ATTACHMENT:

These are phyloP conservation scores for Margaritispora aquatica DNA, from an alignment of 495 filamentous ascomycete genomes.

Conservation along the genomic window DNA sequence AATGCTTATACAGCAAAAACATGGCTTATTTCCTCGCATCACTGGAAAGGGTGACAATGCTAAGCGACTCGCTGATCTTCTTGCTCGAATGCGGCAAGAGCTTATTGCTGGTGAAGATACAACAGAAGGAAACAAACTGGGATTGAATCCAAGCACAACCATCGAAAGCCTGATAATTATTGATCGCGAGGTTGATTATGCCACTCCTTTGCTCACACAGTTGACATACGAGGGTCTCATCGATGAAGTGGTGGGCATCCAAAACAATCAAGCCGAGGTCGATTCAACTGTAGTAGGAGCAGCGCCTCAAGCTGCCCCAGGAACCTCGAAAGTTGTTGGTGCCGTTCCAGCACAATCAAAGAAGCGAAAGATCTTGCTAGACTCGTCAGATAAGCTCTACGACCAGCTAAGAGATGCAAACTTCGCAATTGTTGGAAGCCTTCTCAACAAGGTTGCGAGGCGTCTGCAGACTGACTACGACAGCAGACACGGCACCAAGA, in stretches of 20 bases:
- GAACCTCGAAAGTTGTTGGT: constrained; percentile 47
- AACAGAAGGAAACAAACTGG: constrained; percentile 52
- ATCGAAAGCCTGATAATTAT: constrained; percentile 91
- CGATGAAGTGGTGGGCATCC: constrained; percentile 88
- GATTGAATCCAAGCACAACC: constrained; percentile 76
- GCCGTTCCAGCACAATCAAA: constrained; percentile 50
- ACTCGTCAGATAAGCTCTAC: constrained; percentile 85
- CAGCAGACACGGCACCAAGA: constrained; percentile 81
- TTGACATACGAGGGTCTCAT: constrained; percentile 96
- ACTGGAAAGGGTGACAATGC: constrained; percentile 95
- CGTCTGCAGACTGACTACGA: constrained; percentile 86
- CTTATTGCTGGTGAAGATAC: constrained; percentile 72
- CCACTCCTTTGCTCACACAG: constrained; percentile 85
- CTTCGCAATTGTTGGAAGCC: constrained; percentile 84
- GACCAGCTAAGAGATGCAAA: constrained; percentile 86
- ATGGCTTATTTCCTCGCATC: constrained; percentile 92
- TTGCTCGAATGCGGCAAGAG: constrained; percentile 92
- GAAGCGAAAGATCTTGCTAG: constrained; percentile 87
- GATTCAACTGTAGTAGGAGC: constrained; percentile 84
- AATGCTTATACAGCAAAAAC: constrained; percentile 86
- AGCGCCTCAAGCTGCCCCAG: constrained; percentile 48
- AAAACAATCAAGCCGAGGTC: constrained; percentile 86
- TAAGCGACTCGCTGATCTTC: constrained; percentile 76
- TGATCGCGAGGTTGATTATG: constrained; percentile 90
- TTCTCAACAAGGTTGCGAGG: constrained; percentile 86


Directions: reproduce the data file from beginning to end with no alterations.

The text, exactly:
These are phyloP conservation scores for Margaritispora aquatica DNA, from an alignment of 495 filamentous ascomycete genomes.

Conservation along the genomic window DNA sequence AATGCTTATACAGCAAAAACATGGCTTATTTCCTCGCATCACTGGAAAGGGTGACAATGCTAAGCGACTCGCTGATCTTCTTGCTCGAATGCGGCAAGAGCTTATTGCTGGTGAAGATACAACAGAAGGAAACAAACTGGGATTGAATCCAAGCACAACCATCGAAAGCCTGATAATTATTGATCGCGAGGTTGATTATGCCACTCCTTTGCTCACACAGTTGACATACGAGGGTCTCATCGATGAAGTGGTGGGCATCCAAAACAATCAAGCCGAGGTCGATTCAACTGTAGTAGGAGCAGCGCCTCAAGCTGCCCCAGGAACCTCGAAAGTTGTTGGTGCCGTTCCAGCACAATCAAAGAAGCGAAAGATCTTGCTAGACTCGTCAGATAAGCTCTACGACCAGCTAAGAGATGCAAACTTCGCAATTGTTGGAAGCCTTCTCAACAAGGTTGCGAGGCGTCTGCAGACTGACTACGACAGCAGACACGGCACCAAGA, in stretches of 20 bases:
- GAACCTCGAAAGTTGTTGGT: constrained; percentile 47
- AACAGAAGGAAACAAACTGG: constrained; percentile 52
- ATCGAAAGCCTGATAATTAT: constrained; percentile 91
- CGATGAAGTGGTGGGCATCC: constrained; percentile 88
- GATTGAATCCAAGCACAACC: constrained; percentile 76
- GCCGTTCCAGCACAATCAAA: constrained; percentile 50
- ACTCGTCAGATAAGCTCTAC: constrained; percentile 85
- CAGCAGACACGGCACCAAGA: constrained; percentile 81
- TTGACATACGAGGGTCTCAT: constrained; percentile 96
- ACTGGAAAGGGTGACAATGC: constrained; percentile 95
- CGTCTGCAGACTGACTACGA: constrained; percentile 86
- CTTATTGCTGGTGAAGATAC: constrained; percentile 72
- CCACTCCTTTGCTCACACAG: constrained; percentile 85
- CTTCGCAATTGTTGGAAGCC: constrained; percentile 84
- GACCAGCTAAGAGATGCAAA: constrained; percentile 86
- ATGGCTTATTTCCTCGCATC: constrained; percentile 92
- TTGCTCGAATGCGGCAAGAG: constrained; percentile 92
- GAAGCGAAAGATCTTGCTAG: constrained; percentile 87
- GATTCAACTGTAGTAGGAGC: constrained; percentile 84
- AATGCTTATACAGCAAAAAC: constrained; percentile 86
- AGCGCCTCAAGCTGCCCCAG: constrained; percentile 48
- AAAACAATCAAGCCGAGGTC: constrained; percentile 86
- TAAGCGACTCGCTGATCTTC: constrained; percentile 76
- TGATCGCGAGGTTGATTATG: constrained; percentile 90
- TTCTCAACAAGGTTGCGAGG: constrained; percentile 86